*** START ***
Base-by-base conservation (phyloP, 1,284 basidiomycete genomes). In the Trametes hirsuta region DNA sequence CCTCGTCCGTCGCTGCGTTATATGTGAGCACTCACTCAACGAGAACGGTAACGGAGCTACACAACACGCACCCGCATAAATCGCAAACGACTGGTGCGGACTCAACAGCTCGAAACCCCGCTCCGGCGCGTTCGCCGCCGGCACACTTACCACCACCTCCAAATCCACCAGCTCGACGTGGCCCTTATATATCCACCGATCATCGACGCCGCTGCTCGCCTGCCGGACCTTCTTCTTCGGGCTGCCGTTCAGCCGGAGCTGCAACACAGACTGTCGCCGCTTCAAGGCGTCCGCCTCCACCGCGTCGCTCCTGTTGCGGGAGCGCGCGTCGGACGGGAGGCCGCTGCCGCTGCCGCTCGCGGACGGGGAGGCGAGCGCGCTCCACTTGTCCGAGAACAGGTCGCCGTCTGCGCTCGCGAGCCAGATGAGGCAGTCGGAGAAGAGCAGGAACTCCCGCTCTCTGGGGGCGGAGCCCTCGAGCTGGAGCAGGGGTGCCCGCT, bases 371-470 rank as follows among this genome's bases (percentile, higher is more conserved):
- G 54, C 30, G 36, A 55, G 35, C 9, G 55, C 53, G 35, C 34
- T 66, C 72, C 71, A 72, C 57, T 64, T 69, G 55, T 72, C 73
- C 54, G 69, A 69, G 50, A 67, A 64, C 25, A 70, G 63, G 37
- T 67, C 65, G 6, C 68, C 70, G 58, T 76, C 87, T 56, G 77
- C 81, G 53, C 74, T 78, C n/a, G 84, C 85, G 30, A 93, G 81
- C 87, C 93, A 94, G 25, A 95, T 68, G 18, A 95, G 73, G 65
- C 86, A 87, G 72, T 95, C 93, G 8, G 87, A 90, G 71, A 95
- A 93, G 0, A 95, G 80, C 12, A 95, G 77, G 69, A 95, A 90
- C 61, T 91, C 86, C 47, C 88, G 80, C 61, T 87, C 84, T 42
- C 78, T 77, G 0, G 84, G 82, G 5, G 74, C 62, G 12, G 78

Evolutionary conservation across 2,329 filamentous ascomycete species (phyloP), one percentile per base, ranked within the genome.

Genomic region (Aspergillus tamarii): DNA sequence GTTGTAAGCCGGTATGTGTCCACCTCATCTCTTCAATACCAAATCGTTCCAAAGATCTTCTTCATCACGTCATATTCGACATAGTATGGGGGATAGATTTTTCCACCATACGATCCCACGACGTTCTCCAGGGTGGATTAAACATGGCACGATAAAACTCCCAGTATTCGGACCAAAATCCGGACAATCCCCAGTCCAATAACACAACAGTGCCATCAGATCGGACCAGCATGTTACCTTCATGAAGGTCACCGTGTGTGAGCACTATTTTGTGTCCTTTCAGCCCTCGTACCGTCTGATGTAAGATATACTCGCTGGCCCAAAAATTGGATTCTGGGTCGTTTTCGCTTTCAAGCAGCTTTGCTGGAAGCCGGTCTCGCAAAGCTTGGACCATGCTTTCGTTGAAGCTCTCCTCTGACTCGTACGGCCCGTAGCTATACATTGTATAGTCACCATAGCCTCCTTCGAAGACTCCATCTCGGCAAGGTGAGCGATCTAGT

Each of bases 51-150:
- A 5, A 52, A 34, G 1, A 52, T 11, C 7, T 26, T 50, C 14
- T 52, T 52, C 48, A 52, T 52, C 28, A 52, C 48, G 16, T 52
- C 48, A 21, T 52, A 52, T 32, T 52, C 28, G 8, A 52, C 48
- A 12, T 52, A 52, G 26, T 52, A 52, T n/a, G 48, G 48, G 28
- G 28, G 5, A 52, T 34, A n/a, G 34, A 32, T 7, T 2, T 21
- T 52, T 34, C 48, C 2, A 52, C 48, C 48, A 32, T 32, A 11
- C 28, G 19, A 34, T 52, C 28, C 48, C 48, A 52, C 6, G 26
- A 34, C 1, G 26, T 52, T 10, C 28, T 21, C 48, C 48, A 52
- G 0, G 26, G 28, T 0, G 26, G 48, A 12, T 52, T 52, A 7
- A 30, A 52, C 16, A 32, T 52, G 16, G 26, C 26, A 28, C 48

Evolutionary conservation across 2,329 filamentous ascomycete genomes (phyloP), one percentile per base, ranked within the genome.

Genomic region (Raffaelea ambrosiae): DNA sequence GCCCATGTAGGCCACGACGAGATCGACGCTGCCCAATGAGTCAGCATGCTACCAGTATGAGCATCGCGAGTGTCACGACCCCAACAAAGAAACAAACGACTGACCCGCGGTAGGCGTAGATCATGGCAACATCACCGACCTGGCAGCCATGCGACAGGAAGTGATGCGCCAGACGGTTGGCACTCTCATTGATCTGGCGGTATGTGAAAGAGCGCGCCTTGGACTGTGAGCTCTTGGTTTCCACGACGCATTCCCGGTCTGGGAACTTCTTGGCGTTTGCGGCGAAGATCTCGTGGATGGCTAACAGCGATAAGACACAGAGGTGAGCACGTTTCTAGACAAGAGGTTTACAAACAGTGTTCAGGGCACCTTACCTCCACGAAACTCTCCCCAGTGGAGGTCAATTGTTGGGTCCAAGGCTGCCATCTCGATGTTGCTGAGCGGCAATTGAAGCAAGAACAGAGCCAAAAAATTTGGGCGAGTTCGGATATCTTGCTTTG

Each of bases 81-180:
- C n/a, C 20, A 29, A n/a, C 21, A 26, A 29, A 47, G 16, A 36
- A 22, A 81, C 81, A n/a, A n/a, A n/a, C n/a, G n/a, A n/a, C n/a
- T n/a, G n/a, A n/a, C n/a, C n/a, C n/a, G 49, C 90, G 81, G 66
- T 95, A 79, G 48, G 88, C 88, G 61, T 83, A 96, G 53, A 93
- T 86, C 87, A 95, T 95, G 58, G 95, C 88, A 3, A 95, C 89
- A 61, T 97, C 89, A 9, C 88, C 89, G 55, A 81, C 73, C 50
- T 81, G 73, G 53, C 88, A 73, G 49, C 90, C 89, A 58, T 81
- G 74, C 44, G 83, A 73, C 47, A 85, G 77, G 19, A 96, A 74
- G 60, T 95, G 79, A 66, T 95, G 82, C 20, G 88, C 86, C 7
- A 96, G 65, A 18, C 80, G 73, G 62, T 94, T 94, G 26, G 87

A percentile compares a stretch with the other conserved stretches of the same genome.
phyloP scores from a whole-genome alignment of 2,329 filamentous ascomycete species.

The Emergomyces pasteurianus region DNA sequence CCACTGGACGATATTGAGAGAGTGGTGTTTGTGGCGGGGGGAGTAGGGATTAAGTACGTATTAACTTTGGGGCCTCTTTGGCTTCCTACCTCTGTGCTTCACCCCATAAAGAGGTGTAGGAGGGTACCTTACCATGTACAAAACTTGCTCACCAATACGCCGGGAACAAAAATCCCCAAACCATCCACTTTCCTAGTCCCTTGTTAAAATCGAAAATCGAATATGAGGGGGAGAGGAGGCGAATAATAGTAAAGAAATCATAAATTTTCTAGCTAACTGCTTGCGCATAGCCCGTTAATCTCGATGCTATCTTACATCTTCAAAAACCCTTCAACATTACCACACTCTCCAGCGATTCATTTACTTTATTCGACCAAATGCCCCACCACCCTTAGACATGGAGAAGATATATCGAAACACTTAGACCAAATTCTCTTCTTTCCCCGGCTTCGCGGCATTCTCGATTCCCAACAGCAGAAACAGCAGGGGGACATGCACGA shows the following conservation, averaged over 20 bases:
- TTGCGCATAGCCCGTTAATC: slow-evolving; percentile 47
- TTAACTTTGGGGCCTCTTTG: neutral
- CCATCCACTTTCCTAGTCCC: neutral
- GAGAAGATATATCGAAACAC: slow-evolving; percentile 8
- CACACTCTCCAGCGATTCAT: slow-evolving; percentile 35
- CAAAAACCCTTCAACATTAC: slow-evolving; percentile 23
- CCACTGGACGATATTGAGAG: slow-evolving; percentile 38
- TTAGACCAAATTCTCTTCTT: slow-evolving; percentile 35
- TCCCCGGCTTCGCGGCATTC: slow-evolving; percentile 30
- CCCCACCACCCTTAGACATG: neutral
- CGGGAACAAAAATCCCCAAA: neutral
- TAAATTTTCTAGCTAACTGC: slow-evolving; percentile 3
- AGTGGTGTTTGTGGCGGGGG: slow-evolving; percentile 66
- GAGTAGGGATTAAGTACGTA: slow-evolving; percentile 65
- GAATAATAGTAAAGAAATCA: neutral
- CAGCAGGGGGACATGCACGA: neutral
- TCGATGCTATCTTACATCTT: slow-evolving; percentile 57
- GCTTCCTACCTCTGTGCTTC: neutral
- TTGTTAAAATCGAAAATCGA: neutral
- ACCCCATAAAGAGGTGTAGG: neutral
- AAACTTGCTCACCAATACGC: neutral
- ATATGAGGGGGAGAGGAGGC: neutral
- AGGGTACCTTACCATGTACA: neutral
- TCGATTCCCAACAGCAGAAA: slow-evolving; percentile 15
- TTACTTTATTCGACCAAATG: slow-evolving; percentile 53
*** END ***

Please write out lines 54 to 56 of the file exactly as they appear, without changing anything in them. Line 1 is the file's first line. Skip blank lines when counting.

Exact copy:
- GAGTAGGGATTAAGTACGTA: slow-evolving; percentile 65
- GAATAATAGTAAAGAAATCA: neutral
- CAGCAGGGGGACATGCACGA: neutral